Two-year-old Apple Watch seen as leading the charge for commercial smartwatch usage
A market for enterprise-use smartwatches is slowly emerging, being led by the Apple Watch, according to market research firm IDC.
“Apple Watch in particular, and to some extent other smartwatches, do have relevance in the enterprise, although to date the usage has been quite low as the market is still nascent,” IDC analyst Jitesh Ubrani said in an email.
The first Apple Watch was released with much fanfare just over two years ago this week — on April 24, 2015.
While the Apple Watch and other smartwatches haven’t sold as well as once hoped, they are part of an emerging landscape of wrist wearables that includes several Samsung models and more than a dozen other smartwatch brands that natively run third-party apps. These smartwatches compete with some less-intelligent models from Fitbit and other wrist wearables sold primarily as consumer devices to monitor fitness.
Whether smartwatches ever evolve into vital tools for workers is hard to predict. It’s unlikely that smartwatches will completely replace professional workers’ smartphones any time soon, if ever, but that doesn’t mean smartwatches can’t have an important enterprise role.
So far, the consumer market for smartwatches has grown more slowly than expected, although IDC recently said the overall smartwatch category will improve and grow at a healthy rate of 31% on average for each of the coming five years.
In March, IDC said that nearly 50 million smartwatches, along with what it terms “basic watches” that work wirelessly, shipped in 2016, a number expected to reach 152 million in 2021. Included in those numbers are a small portion of smartwatches and basic watches that will be sold into the commercial market for business, schools and government.
For that overall commercial category, 2.6 million devices shipped in 2016, which is expected to reach 3.6 million in 2017 and climb to 11.6 million in 2021, said IDC’s Ubrani. IDC has noticed a particular pickup of the Apple Watch in the commercial segment, which includes business users.
In its March report, IDC said Apple “has been leading the charge on introducing the smartwatch category to the commercial segment.” Apple had its best quarter ever for overall shipments of the Apple Watch, both Series 1 and Series 2, in the fourth quarter of 2016 when the company shipped 4.6 million watches for both commercial and consumer customers.
Workers already wear smartwatches on the job for quick access to notifications and emails, as well as an array of personal fitness data. Also, some employers are giving workers smartwatches for specific tasks, Ubrani said.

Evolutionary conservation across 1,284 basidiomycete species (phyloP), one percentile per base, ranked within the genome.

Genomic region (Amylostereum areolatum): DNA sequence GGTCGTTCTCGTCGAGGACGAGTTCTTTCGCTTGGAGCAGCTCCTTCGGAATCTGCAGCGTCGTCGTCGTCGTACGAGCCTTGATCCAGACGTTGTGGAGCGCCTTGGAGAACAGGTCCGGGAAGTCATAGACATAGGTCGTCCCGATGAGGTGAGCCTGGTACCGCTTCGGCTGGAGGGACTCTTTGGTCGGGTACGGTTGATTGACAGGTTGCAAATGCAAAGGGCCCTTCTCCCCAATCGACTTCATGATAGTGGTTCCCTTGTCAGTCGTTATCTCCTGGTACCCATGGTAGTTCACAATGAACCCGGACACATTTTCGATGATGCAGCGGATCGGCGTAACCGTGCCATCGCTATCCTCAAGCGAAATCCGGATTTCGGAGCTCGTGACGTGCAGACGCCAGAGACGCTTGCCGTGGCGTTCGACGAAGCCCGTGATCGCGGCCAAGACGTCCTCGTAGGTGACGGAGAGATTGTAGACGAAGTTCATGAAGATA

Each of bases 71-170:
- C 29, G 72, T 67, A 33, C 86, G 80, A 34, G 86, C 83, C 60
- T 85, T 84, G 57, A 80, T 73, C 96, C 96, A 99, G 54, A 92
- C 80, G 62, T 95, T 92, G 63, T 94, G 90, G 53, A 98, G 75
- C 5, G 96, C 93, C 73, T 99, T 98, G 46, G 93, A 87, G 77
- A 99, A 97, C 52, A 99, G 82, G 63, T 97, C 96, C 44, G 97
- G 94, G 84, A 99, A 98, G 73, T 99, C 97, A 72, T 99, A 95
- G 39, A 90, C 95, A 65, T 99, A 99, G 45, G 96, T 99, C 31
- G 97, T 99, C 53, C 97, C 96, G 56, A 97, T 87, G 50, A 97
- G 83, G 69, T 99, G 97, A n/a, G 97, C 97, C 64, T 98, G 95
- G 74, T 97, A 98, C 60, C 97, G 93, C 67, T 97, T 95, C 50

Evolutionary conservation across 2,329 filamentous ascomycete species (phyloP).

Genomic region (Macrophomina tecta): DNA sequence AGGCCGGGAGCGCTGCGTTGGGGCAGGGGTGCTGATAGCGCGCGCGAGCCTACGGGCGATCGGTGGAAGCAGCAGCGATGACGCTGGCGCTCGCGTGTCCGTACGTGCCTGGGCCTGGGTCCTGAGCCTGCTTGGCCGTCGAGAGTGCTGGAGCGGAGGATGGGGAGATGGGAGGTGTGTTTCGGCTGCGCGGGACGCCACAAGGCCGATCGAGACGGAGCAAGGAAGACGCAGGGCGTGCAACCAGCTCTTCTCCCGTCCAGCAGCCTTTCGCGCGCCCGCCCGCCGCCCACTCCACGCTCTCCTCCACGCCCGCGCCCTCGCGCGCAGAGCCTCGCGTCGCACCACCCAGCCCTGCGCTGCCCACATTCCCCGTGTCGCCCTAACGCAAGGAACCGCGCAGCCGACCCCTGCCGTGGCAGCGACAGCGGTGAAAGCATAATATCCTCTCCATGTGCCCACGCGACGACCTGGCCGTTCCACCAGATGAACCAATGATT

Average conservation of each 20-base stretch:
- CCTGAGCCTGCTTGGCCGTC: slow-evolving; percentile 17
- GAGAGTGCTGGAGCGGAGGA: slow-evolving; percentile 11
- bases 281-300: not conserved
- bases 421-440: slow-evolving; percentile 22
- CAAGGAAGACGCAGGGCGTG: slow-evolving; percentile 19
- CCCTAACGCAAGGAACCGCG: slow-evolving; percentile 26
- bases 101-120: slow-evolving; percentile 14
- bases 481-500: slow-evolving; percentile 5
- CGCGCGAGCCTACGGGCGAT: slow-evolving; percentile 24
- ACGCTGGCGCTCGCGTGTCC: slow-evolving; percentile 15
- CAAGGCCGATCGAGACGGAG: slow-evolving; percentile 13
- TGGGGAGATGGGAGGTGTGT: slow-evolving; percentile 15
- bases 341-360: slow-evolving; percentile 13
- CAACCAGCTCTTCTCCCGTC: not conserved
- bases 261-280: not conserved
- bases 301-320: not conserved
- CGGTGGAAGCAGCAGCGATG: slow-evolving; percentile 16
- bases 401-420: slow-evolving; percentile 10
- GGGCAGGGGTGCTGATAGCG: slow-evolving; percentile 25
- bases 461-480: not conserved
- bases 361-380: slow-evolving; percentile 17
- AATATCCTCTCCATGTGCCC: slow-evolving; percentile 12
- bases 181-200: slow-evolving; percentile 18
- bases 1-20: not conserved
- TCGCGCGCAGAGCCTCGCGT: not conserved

Among the workplace uses for smartwatches, enterprise software company SAP has made mobile apps available for Apple Watch and Samsung smartwatches for more than a year, but it isn’t clear how widely they have been deployed. In 2015, one ambitious concept design detailed how a medical device service technician could check the status of repairs on an Apple Watch with the SAP Work Manager app. The success of that project isn’t known.
A more recent example is the Salesforce Wave Analytics app, which works with the iPhone and the Apple Watch to provide sales reps and managers with current data on their customer accounts. There are many other examples of work productivity apps that can be partially viewed on a smartwatch when connected through a smartphone, but most analysts don’t track the size of that specific app market to gauge its growth.
Ubrani said he’s encouraged by Apple’s announcement last fall that the Apple Watch can be used to unlock a Mac automatically.
“Apple piqued the interest of many enterprise uses [with that unlock process], since security is always a key concern,” Ubrani said.
Other examples of workplace uses of smartwatches include a pilot project by air transport technology provider SITA at Quebec City Lesage International Airport that was announced in June 2015. Duty managers could get flight updates and gate changes delivered right to their wrists on Apple Watches, which ws considered quicker than consulting a tablet computer. l
Last fall, New York restaurateur Danny Meyer and Resy, a reservation system company, announced an app on the Apple Watch to alert restaurant managers of the arrival of VIP guests, problems with long waits for customers and other matters. The watch works with an iPad that acts as a control center at a restaurant’s host stand.
While IDC credits Apple for its Watch initiative within the enterprise segment, a recent poll of 1,339 U.S. consumers suggested that the initial Apple Watch excitement of two years has leveled off.
The poll, conducted online in March marketing tech company Fluent, found that nearly half of current Apple Watch owners don’t plan on upgrading to a new version. Only 8% of all surveyed said they definitely will buy an Apple Watch in the next year, while 11% said they probably will.
Nearly half of Apple Watch owners said they mainly use their watch for health and fitness monitoring, while 18% said they use it for receiving notifications and 10% use the device for shopping.The Fluent survey didn’t ask specifically about workplace uses of Apple Watch.
The survey findings indicate that “customer excitement for the Apple Watch has plateaued since hitting the market in 2015,” a Fluent spokeswoman said. “Only current owners think it’s a great product, but nearly half don’t plan on upgrading.”
When Apple Watches were first introduced in 2015, they were “the hot raffle prize giveaway at industry events … and that lasted for about a year,” said Jordan Cohen, chief marketing officer at Fluent. “The excitement around them has fizzled for sure.”
The current Apple giveaway item in vogue? AirPod wireless earphones, Cohen said.
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